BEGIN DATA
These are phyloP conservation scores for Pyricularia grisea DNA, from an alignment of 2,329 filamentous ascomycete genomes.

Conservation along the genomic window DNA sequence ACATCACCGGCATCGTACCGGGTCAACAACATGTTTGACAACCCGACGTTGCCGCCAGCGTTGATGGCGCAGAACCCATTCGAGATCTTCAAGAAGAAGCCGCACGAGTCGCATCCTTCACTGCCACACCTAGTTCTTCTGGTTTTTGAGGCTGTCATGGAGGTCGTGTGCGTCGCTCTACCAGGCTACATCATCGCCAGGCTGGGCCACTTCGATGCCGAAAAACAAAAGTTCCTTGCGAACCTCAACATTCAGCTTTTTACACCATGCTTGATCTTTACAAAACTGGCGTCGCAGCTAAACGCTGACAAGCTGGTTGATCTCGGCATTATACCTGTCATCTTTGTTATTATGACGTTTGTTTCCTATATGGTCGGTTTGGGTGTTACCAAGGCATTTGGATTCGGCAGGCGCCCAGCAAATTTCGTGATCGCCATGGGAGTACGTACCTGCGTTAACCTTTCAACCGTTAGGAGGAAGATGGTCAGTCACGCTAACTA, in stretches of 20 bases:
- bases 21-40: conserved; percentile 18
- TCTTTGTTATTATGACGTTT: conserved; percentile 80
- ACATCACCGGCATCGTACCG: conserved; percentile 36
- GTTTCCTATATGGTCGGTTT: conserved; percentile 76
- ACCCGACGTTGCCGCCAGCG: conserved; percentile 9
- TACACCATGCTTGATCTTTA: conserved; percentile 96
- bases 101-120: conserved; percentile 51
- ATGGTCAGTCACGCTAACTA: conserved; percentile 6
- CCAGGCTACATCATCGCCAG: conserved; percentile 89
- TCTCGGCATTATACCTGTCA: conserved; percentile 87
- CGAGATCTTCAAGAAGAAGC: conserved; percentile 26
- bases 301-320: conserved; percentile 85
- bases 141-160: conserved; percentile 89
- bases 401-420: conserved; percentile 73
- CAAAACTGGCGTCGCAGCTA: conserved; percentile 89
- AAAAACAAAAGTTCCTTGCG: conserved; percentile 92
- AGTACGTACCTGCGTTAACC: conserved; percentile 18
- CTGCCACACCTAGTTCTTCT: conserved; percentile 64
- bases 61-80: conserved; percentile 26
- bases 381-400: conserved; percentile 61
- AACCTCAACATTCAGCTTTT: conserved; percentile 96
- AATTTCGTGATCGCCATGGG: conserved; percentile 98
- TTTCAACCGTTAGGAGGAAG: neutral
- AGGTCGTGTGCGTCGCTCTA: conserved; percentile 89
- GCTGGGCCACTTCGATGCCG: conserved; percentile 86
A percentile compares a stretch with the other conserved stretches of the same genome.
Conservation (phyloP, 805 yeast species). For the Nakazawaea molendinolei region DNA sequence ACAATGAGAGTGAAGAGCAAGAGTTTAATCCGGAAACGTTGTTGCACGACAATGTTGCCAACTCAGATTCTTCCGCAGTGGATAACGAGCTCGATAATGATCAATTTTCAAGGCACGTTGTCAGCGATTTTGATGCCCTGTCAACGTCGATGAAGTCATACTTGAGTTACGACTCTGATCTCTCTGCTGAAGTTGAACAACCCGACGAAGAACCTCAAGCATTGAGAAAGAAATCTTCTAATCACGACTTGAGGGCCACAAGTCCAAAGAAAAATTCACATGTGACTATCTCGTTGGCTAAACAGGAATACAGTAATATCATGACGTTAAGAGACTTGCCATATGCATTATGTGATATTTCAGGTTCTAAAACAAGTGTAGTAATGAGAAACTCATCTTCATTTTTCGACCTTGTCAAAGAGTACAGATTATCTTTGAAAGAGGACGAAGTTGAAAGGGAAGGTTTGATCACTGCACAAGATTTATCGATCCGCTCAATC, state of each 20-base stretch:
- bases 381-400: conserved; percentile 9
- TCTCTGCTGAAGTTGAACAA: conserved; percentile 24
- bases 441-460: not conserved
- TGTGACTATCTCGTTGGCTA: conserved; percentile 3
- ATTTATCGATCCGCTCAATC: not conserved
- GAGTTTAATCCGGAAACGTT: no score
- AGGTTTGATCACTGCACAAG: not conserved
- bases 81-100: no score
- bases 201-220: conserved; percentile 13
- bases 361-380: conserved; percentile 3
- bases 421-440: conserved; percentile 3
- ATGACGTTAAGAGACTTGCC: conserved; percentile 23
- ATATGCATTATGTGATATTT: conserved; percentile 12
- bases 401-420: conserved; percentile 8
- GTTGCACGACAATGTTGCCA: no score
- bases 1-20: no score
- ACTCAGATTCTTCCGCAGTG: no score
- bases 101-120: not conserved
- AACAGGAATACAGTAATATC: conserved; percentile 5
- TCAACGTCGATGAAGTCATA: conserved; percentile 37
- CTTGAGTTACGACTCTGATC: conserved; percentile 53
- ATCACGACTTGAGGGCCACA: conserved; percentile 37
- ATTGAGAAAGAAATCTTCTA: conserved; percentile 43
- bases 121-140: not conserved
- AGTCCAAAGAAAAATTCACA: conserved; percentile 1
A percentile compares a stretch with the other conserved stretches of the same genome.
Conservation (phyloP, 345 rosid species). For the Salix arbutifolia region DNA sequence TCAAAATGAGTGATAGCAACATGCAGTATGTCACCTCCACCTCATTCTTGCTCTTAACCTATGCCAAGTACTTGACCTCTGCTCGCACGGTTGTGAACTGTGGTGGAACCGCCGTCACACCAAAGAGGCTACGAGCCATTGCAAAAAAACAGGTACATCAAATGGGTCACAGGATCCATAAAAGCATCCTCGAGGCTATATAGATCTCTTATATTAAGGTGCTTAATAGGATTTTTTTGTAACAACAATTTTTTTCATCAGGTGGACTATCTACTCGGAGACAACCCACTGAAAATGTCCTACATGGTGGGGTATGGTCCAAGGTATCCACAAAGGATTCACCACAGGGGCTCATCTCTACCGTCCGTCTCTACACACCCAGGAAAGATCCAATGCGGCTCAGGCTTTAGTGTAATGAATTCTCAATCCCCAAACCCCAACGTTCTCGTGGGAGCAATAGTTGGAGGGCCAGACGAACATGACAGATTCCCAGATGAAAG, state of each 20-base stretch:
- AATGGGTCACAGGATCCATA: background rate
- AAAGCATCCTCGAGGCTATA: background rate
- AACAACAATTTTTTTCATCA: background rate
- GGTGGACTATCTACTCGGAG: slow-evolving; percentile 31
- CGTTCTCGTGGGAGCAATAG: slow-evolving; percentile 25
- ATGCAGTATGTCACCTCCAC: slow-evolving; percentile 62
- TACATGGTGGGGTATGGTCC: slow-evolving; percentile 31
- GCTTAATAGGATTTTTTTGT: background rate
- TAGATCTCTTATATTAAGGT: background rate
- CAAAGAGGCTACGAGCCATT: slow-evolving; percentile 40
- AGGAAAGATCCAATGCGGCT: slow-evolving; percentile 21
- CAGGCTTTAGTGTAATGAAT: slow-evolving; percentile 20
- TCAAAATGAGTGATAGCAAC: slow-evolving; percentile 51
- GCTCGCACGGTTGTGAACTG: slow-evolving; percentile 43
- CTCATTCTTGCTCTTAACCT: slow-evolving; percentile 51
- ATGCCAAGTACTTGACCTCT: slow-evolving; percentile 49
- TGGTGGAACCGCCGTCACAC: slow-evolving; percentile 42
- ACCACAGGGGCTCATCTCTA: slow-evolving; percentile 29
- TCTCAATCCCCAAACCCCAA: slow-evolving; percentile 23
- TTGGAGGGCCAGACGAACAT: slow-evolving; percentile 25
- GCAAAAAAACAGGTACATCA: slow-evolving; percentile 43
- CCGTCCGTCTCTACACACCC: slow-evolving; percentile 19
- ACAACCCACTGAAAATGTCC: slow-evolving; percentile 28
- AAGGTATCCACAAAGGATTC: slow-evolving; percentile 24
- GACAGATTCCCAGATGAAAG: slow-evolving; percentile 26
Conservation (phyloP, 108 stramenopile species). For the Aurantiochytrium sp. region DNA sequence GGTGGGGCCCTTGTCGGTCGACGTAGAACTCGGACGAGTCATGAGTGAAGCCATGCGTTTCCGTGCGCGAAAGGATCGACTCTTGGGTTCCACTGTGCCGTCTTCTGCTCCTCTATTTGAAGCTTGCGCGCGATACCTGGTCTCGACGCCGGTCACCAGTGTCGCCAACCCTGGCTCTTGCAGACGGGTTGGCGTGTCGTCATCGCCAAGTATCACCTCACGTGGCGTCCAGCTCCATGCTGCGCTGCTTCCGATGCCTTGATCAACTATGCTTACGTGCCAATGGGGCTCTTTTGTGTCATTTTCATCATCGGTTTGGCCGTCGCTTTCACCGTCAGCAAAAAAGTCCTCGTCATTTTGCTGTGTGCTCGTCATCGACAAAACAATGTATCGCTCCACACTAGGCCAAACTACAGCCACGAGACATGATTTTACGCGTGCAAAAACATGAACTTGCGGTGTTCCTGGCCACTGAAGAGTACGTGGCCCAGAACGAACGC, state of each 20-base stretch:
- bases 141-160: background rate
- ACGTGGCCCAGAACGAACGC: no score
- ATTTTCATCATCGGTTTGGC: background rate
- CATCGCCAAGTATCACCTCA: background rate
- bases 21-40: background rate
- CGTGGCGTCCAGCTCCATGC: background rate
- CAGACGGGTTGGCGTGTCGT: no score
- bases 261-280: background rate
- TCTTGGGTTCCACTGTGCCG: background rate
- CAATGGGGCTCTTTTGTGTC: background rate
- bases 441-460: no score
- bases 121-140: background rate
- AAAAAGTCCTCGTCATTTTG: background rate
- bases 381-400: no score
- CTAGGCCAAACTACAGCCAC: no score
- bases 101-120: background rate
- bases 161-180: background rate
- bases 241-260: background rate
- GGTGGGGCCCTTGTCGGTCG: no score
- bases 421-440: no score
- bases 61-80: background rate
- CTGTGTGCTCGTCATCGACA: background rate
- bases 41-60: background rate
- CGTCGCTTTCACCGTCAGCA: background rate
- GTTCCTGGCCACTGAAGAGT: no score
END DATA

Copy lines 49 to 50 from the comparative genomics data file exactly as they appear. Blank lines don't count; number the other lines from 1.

- TCAACGTCGATGAAGTCATA: conserved; percentile 37
- CTTGAGTTACGACTCTGATC: conserved; percentile 53